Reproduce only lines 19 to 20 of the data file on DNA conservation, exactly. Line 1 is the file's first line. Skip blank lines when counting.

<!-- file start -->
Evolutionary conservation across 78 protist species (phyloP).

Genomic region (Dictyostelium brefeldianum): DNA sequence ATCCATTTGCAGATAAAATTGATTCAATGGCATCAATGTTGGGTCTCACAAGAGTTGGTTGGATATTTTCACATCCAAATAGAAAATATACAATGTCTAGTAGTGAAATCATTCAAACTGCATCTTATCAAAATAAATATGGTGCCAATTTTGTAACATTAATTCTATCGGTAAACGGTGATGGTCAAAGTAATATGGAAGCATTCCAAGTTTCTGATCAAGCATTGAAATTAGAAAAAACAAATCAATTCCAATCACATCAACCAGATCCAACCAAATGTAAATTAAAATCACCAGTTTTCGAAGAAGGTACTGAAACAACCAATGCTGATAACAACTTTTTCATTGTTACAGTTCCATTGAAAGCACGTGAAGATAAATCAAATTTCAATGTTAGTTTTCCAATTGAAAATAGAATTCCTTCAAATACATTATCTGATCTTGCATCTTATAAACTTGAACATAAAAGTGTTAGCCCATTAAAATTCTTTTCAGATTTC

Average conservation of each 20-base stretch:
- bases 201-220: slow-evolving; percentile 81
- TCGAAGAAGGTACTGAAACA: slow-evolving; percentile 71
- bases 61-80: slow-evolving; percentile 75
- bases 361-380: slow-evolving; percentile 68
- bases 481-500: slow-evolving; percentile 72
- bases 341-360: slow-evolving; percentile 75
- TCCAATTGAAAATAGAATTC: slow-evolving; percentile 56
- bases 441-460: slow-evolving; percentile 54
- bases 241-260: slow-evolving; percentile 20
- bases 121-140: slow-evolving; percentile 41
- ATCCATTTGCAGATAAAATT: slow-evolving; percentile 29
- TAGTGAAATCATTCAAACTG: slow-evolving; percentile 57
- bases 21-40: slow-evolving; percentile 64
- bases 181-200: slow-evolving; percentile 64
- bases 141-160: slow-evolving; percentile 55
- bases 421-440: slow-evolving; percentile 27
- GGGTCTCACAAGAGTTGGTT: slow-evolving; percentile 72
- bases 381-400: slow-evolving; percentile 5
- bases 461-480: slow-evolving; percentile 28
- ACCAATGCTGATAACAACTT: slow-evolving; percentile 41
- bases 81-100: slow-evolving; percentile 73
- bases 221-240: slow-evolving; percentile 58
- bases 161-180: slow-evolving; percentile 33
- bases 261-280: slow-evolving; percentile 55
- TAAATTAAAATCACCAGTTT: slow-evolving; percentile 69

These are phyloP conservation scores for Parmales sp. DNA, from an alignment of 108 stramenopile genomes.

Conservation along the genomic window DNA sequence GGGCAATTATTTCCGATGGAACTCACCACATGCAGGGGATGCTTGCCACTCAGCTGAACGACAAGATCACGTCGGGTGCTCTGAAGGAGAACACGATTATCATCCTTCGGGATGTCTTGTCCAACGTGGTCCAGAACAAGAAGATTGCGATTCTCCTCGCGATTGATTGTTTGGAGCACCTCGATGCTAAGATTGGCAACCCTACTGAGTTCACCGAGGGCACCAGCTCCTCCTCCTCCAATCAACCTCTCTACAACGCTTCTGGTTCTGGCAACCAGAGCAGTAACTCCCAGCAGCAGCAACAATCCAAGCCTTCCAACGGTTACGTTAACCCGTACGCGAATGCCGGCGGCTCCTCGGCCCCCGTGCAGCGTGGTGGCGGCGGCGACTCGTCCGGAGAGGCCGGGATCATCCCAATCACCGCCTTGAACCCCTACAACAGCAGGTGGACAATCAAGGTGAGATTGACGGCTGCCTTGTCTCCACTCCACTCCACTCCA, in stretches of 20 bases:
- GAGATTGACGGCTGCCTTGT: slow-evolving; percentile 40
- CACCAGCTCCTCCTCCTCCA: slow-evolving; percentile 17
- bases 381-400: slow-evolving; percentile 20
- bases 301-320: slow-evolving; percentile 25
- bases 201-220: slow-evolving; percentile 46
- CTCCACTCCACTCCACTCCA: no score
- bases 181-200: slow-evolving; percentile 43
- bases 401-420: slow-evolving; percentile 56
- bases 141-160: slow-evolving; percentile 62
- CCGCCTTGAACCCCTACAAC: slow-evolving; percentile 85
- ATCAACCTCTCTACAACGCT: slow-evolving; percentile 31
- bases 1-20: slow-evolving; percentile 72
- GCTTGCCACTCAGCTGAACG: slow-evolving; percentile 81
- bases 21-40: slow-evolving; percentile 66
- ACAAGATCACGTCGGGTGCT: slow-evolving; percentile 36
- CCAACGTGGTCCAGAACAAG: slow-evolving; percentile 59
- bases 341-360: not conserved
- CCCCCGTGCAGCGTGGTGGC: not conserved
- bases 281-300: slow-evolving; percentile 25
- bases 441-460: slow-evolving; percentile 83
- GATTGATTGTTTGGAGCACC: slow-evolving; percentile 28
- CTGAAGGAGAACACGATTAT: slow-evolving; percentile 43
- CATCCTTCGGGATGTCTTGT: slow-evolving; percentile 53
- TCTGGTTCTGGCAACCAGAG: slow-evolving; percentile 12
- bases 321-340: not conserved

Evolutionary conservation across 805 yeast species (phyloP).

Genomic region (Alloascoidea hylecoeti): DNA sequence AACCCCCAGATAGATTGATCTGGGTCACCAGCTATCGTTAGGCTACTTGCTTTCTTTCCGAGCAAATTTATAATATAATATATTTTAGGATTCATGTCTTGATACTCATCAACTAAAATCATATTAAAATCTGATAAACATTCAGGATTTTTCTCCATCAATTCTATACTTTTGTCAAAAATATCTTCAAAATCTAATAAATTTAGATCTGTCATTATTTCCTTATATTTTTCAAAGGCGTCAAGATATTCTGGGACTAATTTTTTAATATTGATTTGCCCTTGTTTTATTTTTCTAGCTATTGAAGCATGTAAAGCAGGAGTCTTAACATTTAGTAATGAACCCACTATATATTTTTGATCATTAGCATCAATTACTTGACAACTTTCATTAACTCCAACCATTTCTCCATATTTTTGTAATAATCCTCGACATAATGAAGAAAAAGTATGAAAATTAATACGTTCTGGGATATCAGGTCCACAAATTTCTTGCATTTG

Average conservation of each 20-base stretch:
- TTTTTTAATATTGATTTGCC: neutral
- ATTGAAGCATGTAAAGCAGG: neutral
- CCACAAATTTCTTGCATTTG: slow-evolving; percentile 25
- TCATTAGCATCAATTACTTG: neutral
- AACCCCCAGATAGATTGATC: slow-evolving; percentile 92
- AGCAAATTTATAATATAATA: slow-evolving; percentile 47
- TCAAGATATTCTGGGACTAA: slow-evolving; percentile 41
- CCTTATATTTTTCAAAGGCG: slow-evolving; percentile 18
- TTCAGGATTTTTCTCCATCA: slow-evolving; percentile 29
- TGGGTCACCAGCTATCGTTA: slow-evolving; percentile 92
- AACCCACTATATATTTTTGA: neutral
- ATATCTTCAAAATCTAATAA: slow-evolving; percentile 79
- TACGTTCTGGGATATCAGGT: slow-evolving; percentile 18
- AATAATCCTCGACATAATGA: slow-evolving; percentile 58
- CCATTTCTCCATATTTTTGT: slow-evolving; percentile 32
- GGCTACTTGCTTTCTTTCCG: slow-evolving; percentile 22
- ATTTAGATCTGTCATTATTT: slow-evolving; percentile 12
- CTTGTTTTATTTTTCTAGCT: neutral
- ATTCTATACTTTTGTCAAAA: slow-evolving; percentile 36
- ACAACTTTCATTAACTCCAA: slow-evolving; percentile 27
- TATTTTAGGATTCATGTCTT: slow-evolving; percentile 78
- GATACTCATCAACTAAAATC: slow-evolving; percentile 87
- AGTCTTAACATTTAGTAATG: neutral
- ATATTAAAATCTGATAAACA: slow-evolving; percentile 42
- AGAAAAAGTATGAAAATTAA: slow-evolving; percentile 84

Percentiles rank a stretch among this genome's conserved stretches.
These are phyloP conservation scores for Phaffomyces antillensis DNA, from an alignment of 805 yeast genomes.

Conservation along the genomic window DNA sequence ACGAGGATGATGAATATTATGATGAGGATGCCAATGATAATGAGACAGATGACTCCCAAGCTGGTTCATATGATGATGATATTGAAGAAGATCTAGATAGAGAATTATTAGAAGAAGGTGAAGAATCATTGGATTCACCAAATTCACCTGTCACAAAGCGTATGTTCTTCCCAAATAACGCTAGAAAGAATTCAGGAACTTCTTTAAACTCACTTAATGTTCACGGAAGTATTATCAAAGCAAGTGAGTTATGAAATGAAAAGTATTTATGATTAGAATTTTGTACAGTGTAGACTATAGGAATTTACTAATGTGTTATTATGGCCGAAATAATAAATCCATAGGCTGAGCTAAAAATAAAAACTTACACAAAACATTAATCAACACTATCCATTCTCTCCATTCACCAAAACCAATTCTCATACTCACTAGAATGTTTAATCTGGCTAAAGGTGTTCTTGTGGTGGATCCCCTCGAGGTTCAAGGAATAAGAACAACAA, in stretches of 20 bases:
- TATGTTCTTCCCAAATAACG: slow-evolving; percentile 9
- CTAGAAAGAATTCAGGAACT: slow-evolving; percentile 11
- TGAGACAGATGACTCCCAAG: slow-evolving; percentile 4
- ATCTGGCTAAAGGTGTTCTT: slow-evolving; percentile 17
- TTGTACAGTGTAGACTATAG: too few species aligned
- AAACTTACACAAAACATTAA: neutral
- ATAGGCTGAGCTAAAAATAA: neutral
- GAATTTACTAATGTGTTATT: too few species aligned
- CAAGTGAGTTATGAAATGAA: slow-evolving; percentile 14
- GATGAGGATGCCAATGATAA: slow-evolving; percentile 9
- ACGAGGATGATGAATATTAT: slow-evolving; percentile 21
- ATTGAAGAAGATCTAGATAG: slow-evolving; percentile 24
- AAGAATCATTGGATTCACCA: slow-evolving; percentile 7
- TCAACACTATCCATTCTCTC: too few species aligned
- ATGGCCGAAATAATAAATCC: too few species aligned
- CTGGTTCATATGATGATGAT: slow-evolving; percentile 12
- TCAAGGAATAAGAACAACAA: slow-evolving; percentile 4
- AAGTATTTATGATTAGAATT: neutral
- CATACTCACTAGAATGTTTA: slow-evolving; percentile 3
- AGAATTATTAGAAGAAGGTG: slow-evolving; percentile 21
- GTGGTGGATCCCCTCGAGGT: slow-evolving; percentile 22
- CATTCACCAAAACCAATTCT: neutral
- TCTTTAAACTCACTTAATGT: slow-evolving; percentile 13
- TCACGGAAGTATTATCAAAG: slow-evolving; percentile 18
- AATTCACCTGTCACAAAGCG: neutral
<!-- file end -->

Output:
- bases 421-440: slow-evolving; percentile 27
- GGGTCTCACAAGAGTTGGTT: slow-evolving; percentile 72